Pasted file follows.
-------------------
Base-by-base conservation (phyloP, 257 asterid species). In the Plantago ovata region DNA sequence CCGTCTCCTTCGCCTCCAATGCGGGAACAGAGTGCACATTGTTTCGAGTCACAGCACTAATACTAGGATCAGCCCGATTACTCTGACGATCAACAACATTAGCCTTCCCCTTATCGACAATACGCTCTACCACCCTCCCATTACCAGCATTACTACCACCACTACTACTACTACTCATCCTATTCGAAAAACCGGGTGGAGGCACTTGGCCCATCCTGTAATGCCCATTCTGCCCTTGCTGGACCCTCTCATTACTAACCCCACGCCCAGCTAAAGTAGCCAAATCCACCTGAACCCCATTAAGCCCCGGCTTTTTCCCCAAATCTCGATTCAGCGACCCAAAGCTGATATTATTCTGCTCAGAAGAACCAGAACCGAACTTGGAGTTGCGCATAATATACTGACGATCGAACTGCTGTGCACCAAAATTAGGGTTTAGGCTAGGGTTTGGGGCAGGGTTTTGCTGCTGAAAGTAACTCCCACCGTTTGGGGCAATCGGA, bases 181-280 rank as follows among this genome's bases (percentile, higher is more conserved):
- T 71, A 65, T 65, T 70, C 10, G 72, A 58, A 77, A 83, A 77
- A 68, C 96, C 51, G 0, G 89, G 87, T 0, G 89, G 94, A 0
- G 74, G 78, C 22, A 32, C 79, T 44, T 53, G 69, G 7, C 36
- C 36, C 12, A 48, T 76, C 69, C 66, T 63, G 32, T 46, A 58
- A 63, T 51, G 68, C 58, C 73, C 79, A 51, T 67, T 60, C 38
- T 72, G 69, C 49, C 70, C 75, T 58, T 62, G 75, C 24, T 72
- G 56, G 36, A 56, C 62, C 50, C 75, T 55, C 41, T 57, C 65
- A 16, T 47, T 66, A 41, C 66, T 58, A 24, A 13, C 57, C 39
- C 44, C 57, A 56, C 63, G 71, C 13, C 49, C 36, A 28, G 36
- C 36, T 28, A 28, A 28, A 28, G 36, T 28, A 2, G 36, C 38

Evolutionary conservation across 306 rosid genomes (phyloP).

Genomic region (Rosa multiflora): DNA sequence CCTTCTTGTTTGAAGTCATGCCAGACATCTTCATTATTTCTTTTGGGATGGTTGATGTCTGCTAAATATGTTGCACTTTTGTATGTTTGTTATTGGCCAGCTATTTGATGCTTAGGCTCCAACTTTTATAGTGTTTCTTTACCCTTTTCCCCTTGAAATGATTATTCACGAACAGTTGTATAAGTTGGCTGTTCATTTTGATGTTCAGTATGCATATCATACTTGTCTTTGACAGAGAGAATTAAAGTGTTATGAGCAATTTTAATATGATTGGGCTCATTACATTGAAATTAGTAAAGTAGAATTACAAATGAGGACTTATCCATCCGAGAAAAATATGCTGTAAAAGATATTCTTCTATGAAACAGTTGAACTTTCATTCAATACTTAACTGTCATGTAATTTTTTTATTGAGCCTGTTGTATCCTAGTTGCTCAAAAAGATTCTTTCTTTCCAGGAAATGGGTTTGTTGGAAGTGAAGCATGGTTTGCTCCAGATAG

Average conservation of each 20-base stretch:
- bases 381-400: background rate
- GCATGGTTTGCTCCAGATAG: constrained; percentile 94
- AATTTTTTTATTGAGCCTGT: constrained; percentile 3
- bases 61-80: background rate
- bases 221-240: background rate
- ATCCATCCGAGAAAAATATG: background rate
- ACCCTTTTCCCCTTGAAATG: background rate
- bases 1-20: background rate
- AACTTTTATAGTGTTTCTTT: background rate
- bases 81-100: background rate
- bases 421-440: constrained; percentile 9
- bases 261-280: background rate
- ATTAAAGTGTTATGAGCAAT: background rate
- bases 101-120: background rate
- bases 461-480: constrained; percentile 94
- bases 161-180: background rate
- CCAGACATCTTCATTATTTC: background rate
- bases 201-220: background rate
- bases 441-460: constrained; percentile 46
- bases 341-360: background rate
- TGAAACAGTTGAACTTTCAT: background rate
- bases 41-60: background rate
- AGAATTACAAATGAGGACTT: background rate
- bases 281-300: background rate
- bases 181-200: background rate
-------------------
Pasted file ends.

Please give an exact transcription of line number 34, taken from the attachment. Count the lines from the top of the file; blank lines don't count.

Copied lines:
- bases 341-360: background rate